The Monetary Policy Committee of the Reserve Bank of India Thursday held its first meeting for FY’20 and the six-member panel, headed by Governor Shaktikanta Das. There is a strong possibility that the MPC would announce a 25 basis points cut (one basis point is one-hundredth of a per cent), even as a section of the market is rooting for a deeper, 50 basis points cut. In February too, the RBI had cut its repo rate by 25 bps to bring it down to 6.25 per cent from 6.50 per cent earlier.
Why a cut?
The key consideration for the RBI has shifted from inflation to growth and analysts are betting on the lower inflation rate (which is lower than the RBI’s target of 4 per cent) as well as slower growth in the economy to spur the decision to slash rates. In its last policy review in February, the MPC had shifted the monetary policy stance to ‘neutral’ from ‘calibrated tightening’. Economists expect that the panel may signal an ‘accomodative’ stance this time. India Ratings says the current growth-inflation dynamics offers some room for RBI to go for a 25 basis points rate cut and expects the central bank to change its policy stance.
Triggers for a cut
The consumer price index-based inflation has remained within the RBI’s 4 per cent target for over 6 months and is further expected to remain within the indicated range during the next few months. “In addition, subdued domestic economic growth could also prompt the RBI to lower its interest rates,” Care Ratings said in a recent report. As a result, the economy is expected to witness a stable to lower interest rate cycle, given that consumption has slowed down a bit and the investment cycle is still tepid. So a softer interest rate regime will help in boosting both.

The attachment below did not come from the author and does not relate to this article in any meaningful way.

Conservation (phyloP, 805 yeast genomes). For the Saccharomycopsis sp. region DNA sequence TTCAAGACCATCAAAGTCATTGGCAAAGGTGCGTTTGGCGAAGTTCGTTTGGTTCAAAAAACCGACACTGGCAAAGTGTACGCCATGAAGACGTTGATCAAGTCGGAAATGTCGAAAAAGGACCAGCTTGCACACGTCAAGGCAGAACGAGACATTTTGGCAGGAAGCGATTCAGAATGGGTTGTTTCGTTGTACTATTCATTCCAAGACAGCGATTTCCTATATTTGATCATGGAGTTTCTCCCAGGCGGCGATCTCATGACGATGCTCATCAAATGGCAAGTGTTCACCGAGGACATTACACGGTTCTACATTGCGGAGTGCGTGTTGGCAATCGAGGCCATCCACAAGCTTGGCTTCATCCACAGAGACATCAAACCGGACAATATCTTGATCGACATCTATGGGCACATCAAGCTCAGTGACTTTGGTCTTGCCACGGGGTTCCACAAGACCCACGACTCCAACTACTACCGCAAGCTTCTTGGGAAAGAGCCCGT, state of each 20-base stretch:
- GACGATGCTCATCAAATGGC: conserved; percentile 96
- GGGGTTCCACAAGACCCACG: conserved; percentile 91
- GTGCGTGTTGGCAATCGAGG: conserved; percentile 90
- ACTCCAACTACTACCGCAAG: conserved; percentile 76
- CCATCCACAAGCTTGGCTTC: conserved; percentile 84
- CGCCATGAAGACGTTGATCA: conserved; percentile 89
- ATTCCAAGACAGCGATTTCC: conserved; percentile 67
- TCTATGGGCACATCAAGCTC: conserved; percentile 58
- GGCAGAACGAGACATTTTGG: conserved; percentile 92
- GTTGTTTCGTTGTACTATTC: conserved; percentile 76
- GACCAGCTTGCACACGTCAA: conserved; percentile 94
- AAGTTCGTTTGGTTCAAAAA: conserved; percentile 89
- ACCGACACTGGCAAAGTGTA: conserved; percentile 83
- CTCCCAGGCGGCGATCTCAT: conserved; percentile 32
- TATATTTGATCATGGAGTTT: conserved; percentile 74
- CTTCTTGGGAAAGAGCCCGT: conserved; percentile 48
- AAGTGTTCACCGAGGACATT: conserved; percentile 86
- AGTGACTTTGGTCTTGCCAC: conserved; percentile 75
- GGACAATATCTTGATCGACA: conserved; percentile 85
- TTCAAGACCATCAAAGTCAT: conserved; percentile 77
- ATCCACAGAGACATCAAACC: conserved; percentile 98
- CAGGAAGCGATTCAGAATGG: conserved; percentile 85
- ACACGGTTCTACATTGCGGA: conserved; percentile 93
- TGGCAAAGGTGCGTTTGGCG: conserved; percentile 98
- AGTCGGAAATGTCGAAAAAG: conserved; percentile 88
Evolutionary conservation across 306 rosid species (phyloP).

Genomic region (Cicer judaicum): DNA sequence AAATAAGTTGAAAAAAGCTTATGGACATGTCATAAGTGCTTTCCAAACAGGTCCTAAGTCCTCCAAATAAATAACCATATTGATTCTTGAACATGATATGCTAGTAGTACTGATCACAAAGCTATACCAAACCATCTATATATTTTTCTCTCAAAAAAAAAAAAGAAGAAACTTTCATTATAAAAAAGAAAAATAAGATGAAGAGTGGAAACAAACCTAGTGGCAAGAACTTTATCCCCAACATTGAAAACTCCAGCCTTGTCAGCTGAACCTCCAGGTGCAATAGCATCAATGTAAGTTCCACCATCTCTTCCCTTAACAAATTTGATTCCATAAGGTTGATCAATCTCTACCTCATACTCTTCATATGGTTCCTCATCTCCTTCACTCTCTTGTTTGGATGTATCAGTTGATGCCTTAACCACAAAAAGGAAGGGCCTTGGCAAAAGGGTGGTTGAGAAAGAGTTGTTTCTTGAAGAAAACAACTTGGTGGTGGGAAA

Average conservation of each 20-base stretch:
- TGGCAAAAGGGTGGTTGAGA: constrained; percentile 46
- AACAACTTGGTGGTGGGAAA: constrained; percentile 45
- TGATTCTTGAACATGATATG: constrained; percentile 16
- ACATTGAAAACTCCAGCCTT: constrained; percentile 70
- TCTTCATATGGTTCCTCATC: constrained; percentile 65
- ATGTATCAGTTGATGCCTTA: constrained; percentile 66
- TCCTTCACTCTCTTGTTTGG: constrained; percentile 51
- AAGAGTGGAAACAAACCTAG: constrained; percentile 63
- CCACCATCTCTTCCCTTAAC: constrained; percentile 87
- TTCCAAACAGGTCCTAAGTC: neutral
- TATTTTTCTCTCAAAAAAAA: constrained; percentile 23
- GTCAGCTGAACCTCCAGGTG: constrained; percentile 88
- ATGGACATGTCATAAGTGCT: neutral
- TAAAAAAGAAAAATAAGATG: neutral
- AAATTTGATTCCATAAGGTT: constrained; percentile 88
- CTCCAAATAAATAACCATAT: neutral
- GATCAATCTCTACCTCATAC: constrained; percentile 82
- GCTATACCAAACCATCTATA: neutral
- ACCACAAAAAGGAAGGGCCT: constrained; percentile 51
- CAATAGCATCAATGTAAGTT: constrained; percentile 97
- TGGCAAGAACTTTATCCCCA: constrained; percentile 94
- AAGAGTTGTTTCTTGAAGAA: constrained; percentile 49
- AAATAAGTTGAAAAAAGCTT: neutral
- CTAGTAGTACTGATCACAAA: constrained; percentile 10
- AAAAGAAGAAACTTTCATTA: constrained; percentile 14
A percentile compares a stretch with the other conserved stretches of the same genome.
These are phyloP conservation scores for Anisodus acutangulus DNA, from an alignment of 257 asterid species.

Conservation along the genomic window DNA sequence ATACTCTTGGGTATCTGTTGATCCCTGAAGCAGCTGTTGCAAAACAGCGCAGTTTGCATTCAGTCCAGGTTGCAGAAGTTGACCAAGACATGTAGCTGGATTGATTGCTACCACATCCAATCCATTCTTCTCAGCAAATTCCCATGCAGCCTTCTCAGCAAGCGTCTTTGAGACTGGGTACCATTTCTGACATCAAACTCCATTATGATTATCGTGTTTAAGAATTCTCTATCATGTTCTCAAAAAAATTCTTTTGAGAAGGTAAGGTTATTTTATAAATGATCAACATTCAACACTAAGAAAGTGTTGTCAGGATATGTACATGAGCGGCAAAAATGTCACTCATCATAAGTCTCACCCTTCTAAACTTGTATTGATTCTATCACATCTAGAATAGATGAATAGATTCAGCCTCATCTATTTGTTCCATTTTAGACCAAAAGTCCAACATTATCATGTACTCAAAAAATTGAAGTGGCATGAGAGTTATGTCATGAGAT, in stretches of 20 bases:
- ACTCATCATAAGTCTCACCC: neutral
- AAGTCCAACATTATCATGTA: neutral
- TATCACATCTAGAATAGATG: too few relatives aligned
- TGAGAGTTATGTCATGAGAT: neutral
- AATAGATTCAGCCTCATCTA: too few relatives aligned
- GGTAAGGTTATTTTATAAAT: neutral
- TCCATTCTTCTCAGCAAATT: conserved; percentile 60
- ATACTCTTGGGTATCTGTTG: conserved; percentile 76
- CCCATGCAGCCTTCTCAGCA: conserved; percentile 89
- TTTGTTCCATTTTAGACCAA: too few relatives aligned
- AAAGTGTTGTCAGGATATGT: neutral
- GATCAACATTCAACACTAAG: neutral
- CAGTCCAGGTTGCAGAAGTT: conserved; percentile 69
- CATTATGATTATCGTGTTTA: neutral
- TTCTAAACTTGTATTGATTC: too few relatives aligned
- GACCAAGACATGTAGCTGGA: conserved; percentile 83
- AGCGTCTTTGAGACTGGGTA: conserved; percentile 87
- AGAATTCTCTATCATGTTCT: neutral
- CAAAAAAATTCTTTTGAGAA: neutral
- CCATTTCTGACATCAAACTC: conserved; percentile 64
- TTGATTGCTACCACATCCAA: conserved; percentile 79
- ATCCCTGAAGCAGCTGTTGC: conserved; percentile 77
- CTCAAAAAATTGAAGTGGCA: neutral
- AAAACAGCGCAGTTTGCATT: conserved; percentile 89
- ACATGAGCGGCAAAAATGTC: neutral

For retail consumers, a cut in rates could have a two-pronged impact. For depositors, new deposits will earn a lower rate and thereby lower returns. For borrowers, though, a downward movement of interest rate would bring down the interest outgo in the near future. For floating rate home loans, however, a new rate becomes effective on the reset date of the loan.
Edelweiss Securities says in a tight liquidity scenario transmission of RBI’s rate cuts is likely to be delayed. The central bank’s guidance on easing the current liquidity squeeze would, therefore, be closely watched. Markets would look for the RBI guidance on inflationary expectations. The IMD has indicated at the overhang of the El Nino effect over the Pacific Ocean, which could negatively impact the monsoons. The RBI’s guidance on growth and inflation would be important.
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